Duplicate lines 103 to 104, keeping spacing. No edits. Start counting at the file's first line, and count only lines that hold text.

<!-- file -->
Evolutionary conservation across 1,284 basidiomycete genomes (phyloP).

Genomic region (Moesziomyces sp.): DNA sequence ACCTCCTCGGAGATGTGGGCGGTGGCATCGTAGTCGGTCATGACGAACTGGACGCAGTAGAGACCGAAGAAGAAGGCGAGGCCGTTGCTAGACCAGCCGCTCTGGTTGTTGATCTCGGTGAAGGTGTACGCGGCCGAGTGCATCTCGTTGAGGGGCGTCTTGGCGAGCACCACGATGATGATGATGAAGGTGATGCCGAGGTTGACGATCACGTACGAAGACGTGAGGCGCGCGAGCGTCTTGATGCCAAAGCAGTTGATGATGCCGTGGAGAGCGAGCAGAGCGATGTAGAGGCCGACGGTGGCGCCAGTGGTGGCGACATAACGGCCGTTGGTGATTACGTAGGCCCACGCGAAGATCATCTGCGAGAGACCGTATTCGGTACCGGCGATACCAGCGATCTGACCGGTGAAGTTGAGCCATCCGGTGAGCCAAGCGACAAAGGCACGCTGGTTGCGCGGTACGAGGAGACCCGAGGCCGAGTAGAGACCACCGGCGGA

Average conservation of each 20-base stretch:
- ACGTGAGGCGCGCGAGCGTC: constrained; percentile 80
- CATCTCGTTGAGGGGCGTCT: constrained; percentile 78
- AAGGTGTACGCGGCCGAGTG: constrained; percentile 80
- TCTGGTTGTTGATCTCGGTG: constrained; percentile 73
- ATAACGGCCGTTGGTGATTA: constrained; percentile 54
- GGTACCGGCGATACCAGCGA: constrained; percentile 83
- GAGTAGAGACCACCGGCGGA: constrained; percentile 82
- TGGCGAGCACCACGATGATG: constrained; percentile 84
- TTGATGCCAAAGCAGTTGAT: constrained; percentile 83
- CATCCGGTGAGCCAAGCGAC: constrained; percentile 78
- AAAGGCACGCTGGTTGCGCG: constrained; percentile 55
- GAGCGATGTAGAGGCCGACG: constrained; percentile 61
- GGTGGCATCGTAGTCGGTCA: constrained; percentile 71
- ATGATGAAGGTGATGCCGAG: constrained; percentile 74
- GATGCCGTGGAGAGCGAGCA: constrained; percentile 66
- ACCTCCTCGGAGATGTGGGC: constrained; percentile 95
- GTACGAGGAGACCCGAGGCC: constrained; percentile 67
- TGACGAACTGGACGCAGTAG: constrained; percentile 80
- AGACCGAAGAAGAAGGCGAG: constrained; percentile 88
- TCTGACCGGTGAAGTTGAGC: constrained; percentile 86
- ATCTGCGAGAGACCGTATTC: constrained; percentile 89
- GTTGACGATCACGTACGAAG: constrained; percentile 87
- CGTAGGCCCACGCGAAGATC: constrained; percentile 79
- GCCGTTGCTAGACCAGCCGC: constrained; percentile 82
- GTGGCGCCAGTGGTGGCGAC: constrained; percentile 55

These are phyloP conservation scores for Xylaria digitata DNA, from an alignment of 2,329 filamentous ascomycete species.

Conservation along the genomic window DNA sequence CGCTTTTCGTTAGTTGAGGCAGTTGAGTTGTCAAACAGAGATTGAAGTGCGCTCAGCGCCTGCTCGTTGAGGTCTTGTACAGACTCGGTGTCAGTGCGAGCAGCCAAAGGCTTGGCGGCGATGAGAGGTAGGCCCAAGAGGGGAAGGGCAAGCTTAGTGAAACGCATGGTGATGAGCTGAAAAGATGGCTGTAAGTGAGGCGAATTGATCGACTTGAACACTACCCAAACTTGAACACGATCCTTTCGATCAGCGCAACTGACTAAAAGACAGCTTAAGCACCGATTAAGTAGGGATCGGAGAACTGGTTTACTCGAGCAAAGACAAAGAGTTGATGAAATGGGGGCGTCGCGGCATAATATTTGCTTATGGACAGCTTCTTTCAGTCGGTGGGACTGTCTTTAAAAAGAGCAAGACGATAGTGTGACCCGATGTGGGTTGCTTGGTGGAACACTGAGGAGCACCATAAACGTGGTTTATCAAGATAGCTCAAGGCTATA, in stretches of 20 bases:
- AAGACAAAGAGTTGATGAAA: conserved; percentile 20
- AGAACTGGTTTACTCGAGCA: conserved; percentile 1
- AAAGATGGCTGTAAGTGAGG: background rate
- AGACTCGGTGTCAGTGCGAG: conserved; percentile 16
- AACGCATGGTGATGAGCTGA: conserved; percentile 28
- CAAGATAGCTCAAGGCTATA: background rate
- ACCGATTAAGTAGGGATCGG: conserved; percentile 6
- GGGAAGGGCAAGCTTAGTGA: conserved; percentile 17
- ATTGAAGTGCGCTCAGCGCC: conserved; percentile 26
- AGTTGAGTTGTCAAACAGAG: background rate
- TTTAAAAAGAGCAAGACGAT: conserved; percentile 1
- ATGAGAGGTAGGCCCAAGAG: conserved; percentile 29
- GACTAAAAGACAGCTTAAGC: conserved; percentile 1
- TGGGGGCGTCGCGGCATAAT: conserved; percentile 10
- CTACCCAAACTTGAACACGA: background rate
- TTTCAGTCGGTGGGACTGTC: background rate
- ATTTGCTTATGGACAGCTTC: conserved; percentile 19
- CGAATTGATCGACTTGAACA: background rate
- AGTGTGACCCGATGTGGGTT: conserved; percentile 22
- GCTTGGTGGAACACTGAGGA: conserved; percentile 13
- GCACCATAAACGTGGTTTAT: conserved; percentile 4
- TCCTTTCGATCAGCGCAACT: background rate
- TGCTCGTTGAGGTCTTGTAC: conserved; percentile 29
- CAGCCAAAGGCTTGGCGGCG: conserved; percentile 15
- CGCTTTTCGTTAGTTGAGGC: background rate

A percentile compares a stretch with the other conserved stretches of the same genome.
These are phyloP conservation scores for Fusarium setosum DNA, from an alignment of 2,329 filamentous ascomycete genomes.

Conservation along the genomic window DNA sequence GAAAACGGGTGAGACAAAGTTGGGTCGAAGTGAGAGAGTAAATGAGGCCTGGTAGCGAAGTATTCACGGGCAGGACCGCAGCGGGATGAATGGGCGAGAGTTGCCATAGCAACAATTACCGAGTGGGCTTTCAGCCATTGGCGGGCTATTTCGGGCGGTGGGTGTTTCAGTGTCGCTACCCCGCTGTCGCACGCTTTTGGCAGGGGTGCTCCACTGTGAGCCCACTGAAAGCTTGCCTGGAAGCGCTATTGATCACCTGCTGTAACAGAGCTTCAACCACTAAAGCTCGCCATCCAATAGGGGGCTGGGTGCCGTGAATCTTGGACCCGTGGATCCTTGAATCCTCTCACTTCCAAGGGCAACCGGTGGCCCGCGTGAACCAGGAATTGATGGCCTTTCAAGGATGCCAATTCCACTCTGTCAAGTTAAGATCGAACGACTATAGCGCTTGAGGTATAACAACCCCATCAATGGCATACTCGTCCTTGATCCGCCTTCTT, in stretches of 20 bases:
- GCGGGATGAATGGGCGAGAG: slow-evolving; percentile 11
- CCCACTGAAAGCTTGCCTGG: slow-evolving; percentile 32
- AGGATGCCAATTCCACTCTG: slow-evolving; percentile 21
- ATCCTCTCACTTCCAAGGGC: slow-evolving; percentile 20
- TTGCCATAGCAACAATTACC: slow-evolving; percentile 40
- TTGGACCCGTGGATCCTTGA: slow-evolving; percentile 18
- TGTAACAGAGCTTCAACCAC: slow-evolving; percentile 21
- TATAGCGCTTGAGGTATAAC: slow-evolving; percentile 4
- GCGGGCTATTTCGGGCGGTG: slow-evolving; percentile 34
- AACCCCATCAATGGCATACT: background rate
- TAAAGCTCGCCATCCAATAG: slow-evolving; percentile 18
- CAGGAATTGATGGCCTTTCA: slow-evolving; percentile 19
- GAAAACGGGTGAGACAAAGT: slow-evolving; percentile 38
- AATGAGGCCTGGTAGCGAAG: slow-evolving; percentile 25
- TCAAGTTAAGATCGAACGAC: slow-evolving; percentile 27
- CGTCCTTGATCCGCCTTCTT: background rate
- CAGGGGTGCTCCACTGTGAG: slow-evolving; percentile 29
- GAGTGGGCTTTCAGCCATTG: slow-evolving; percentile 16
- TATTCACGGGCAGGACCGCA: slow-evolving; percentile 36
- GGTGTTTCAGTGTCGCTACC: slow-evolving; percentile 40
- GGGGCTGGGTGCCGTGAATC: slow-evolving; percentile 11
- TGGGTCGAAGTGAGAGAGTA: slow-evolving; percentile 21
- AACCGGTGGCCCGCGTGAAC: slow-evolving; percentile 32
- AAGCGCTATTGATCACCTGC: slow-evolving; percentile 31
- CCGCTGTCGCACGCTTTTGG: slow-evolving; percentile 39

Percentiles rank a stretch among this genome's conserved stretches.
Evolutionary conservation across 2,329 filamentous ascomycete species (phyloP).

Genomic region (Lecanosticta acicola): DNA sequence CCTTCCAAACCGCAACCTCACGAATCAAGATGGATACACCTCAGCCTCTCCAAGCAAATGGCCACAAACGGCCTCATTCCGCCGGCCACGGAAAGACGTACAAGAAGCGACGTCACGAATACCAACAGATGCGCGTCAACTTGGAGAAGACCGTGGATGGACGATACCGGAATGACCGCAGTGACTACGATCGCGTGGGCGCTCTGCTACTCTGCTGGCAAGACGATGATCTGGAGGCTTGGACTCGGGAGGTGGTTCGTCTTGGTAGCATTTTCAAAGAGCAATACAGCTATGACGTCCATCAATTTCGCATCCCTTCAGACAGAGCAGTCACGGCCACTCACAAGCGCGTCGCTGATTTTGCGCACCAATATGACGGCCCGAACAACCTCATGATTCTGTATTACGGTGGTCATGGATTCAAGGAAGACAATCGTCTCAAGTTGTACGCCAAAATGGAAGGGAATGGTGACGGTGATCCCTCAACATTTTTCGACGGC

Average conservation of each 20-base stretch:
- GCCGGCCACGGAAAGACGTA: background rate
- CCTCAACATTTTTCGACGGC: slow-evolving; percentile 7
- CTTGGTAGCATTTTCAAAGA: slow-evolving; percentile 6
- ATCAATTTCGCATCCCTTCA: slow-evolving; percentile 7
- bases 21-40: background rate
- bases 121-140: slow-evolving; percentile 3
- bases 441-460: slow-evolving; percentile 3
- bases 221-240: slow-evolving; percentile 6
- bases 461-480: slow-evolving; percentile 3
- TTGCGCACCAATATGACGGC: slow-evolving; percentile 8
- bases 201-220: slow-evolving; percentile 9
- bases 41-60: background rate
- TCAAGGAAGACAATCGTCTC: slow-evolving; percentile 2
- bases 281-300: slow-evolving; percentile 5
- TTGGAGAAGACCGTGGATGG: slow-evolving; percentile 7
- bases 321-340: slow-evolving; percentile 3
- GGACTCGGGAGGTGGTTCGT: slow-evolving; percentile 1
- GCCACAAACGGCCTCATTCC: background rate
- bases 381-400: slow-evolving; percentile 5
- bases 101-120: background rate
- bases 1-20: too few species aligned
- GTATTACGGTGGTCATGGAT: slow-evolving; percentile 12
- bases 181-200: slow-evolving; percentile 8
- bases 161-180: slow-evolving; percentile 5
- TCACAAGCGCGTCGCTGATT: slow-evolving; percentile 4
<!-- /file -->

- bases 321-340: slow-evolving; percentile 3
- GGACTCGGGAGGTGGTTCGT: slow-evolving; percentile 1